Emirates advertises luxury in the air.
“With a spacious cocktail bar, gourmet cuisine, and over two thousand channels on one of the widest screens in the air,” it boasts in a recent advertisement. “Emirates: the only way to do business."
When Flora Teng and her husband planned a once-in-a-lifetime trip to South Africa, they splurged on Emirates business class seats for the 24-hour journey.
“When I was planning this trip, I thought, ‘You know what? I’m going to reward ourselves with business class, just so we could relax and not be super tired when we get there,” Teng said.
It was a pricey reward. She paid $10,000 in total. But then: COVID-19. Emirates canceled their flights.
“I did a lot of research," Teng said. "I was really bummed when the trip got cancelled.”
Bummed -- then frustrated. Flora's travel agent, Flyus, wanted $500 to process her $10,000 refund.
“I really felt like they were holding it hostage," she said. "I just didn’t have any means for what to do unless I paid them.”
Teng refused, and called NBC Bay Area.
Emirates' contract says if the airline cancels a flight, passengers get a full refund -- no fees. So, we contacted Flyus. Within 48 hours, it agreed to process Teng's full $10,000 refund -- fee-free.
A Flyus spokesperson told NBC Bay Area the $500 fee was a travel agency fee -- not an airline charge.
“In this particular case the fees were higher than usual," a Flyus employee said. "I have gone ahead and waived the fees for this customer as we do try everything we can to prioritize customer service.”
Teng says she never saw a list of fees. We asked the company to provide its fee schedule. It did not respond.
Pam Prasad in Hayward had a similar experience. Fiji Airways canceled her trip and authorized a refund. But Prasad's agent, Raj Travel in Hayward, assessed a $50-per-person refund processing fee.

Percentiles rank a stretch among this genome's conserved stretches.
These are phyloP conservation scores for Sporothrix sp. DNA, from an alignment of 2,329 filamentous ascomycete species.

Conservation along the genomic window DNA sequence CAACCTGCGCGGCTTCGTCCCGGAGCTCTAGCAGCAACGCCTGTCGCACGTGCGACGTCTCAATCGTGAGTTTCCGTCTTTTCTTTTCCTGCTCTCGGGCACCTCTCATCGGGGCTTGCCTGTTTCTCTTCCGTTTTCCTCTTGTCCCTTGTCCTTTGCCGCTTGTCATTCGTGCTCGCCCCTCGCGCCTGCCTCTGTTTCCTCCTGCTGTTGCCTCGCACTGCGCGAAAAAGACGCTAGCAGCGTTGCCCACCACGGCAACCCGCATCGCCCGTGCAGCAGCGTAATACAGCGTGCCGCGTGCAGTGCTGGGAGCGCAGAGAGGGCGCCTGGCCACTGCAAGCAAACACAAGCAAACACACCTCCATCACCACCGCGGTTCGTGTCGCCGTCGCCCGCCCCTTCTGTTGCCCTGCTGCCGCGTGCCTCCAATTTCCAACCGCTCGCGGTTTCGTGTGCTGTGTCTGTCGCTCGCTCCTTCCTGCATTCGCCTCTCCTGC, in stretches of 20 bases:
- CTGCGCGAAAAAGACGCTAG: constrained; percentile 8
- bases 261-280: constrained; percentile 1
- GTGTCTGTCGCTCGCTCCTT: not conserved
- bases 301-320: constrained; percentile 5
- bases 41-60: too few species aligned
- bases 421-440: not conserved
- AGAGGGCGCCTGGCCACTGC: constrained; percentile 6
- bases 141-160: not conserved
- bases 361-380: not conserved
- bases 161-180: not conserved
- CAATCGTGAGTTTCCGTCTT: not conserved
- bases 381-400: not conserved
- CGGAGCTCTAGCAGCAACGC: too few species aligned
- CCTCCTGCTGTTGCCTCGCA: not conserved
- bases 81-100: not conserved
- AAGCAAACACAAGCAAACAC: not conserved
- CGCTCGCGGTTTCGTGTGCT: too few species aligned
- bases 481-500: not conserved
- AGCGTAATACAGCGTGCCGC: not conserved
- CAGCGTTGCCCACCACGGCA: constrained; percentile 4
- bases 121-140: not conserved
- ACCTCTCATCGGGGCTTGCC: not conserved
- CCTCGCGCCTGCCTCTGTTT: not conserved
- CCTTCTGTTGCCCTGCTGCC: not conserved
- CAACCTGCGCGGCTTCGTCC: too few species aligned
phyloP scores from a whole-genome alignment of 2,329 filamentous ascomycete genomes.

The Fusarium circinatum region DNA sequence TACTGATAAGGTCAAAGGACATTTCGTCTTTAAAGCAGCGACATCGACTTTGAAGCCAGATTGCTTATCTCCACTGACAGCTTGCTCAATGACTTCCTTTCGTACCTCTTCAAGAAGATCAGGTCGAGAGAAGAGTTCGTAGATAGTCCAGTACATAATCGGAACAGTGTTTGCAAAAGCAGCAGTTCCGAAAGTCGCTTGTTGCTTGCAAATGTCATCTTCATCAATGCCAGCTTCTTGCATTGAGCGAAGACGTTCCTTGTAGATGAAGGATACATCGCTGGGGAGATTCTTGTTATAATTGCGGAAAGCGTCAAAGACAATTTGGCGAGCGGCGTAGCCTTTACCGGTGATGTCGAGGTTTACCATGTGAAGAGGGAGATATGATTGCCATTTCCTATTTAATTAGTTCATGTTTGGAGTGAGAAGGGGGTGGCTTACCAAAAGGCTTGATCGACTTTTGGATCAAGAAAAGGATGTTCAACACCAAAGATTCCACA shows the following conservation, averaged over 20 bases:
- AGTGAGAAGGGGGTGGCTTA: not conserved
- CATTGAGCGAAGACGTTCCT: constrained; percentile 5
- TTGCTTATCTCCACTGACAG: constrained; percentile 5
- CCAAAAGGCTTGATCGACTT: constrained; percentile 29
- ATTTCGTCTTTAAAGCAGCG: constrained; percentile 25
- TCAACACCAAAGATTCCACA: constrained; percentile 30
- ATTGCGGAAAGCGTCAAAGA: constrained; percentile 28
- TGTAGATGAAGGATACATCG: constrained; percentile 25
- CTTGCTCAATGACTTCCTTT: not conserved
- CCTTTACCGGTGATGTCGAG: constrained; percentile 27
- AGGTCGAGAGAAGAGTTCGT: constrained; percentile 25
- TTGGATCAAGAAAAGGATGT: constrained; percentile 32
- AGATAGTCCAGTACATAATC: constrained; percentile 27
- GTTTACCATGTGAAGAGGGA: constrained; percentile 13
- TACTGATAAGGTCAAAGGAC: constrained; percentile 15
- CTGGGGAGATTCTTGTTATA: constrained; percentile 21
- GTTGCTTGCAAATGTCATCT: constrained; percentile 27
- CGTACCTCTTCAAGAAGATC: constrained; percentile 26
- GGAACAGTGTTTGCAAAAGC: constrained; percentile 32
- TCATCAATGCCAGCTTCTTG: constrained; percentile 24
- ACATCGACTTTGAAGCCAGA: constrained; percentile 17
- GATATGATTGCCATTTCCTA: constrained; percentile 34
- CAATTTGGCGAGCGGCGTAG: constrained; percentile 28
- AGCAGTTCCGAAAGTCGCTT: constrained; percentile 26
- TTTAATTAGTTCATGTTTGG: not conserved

By phone, Raj Travel told NBC Bay Area it's making up for the commission payment it loses when a flight booking is cancelled. Online, Raj's terms and conditions do not list a cancellation fee. We asked why. The company didn't answer.
Several other NBC Bay Area viewers told us they've faced surprise fees with travel agents. So, we turned to the American Society of Travel Advisors, and its senior vice president, Mark Meader.
“To retroactively change your terms after the booking is made is not acceptable,” Meader said.
Meader told us travel agents should not claw back a commission payment with an undisclosed fee. He recommends you get a list of fees before paying a travel agent.
“It should all be explained and agreed to up front when the booking is made," Meader said. "No surprises.”
If Flora Teng, Pam Prasad, and others had booked directly with their respective airlines, they would have had one fewer hoop to jump through, and might have gotten their money back faster.
So, why even bother booking with a travel agent? Meader says they can provide package pricing and personal assistance that some airlines might not offer.
As for Teng, she said she'll book directly with Emirates when it's time to re-book her luxury trip.
“I have to say, I am unsure if I would ever buy tickets via a travel agency again," she said.